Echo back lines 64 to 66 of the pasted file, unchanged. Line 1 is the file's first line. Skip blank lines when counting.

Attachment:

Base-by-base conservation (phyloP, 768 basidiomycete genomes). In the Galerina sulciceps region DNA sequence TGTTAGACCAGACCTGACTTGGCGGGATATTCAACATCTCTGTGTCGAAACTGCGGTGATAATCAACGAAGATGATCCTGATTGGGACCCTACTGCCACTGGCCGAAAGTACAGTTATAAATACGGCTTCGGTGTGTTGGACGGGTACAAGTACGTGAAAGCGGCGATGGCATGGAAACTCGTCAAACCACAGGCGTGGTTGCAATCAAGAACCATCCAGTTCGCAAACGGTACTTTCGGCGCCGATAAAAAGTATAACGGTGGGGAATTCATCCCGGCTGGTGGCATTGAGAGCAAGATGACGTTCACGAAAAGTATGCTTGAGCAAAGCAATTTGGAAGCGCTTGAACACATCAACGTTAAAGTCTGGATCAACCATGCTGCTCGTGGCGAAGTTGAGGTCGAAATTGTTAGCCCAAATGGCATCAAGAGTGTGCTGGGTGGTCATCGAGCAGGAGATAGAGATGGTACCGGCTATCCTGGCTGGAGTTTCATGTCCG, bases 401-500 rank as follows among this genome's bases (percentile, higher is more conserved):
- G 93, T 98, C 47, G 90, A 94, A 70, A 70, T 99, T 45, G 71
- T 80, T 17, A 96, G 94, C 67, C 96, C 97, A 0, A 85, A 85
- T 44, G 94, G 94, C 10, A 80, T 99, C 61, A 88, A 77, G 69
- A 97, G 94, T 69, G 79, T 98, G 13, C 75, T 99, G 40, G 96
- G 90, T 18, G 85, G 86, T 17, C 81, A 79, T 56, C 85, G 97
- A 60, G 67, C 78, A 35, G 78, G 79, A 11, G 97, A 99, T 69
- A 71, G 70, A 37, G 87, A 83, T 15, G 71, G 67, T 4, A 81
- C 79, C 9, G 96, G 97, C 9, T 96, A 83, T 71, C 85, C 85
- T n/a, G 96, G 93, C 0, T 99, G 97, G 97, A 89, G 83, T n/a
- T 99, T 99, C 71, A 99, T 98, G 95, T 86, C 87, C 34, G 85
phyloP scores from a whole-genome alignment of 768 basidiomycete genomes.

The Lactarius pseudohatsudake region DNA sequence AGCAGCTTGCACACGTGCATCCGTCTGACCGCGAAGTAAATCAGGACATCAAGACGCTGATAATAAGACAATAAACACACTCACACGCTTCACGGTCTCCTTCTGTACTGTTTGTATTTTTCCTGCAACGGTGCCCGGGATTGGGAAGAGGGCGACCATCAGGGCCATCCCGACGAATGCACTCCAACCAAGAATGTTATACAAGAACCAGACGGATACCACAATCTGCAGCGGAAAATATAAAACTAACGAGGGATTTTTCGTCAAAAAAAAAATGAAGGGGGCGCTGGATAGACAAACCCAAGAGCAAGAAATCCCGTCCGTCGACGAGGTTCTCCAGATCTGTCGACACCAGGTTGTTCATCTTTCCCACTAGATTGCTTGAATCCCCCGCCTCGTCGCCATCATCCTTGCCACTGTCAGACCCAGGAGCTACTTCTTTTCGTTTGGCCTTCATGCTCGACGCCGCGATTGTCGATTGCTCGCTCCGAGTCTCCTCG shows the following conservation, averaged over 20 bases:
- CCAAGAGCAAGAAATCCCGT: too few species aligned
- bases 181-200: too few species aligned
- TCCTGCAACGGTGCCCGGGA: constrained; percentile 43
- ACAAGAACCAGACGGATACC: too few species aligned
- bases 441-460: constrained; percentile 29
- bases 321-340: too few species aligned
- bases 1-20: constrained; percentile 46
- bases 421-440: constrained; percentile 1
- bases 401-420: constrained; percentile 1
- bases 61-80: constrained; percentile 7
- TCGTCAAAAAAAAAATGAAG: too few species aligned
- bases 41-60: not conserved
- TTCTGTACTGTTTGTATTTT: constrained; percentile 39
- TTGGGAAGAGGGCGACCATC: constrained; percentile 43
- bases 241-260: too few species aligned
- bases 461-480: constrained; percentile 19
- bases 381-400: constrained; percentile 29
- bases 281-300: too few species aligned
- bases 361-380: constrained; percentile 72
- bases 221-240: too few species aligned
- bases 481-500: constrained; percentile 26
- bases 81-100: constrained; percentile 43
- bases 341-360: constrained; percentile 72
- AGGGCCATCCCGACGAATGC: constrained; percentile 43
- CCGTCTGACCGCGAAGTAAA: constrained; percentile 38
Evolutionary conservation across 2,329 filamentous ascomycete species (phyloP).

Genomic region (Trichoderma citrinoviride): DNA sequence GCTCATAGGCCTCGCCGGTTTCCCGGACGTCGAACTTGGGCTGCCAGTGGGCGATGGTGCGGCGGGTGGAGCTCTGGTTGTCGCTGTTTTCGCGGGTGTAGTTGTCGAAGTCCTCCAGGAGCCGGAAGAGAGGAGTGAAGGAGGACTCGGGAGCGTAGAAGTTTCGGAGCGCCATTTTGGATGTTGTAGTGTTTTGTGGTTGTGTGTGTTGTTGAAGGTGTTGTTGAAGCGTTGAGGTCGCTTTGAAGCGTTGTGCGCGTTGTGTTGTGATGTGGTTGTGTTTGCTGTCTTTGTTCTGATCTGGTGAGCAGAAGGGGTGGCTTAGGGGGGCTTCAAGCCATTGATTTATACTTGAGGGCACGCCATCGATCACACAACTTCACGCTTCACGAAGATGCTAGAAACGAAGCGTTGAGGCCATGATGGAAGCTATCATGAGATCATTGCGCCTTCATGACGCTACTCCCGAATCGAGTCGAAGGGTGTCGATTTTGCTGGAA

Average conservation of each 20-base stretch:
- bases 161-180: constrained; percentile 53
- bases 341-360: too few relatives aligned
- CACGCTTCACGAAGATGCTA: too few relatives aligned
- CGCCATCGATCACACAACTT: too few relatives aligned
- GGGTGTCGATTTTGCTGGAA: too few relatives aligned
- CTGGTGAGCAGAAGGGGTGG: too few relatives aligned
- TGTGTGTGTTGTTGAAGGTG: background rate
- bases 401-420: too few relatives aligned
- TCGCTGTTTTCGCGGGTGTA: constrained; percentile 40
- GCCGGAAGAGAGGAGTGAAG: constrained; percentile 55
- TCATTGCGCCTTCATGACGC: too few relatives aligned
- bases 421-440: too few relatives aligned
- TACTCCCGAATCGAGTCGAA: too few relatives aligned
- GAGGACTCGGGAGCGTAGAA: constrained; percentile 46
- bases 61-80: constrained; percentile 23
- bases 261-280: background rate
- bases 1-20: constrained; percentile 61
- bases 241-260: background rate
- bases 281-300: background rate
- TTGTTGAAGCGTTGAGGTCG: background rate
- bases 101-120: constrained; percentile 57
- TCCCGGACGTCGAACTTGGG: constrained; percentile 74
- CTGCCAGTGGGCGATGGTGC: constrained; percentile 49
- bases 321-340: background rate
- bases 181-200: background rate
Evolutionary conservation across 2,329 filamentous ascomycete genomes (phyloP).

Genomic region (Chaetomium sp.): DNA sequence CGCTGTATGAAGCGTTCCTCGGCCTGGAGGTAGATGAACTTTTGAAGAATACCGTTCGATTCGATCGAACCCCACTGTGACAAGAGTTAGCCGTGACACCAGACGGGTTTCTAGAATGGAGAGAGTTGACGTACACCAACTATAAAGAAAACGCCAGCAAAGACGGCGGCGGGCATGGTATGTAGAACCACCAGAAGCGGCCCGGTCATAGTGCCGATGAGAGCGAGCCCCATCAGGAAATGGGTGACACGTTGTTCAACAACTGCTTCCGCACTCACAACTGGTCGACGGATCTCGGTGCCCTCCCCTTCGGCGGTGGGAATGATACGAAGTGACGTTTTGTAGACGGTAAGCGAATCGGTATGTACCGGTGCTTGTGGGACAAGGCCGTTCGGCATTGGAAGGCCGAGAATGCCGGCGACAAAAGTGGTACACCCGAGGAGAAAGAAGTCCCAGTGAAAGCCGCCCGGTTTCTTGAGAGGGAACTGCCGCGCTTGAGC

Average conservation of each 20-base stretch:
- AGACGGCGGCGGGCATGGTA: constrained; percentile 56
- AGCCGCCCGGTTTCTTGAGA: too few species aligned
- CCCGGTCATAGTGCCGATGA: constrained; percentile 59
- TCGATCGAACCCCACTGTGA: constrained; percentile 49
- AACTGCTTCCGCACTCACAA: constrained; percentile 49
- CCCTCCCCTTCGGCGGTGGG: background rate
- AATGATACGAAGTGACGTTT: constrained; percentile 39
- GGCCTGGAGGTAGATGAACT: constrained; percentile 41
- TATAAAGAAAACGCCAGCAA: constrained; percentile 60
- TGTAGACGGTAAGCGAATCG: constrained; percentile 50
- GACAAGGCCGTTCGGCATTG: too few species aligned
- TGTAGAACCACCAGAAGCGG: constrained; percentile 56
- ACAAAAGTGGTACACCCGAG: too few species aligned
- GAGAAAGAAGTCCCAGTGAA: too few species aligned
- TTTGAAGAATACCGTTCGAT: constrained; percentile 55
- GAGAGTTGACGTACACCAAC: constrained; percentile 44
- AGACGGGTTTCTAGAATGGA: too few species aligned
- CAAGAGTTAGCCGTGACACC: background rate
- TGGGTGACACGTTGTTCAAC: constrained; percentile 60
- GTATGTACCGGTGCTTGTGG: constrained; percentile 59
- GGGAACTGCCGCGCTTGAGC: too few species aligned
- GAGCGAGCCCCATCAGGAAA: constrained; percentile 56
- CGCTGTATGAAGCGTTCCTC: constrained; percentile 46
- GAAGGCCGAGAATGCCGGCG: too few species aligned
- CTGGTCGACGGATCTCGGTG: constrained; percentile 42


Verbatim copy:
- CTGCCAGTGGGCGATGGTGC: constrained; percentile 49
- bases 321-340: background rate
- bases 181-200: background rate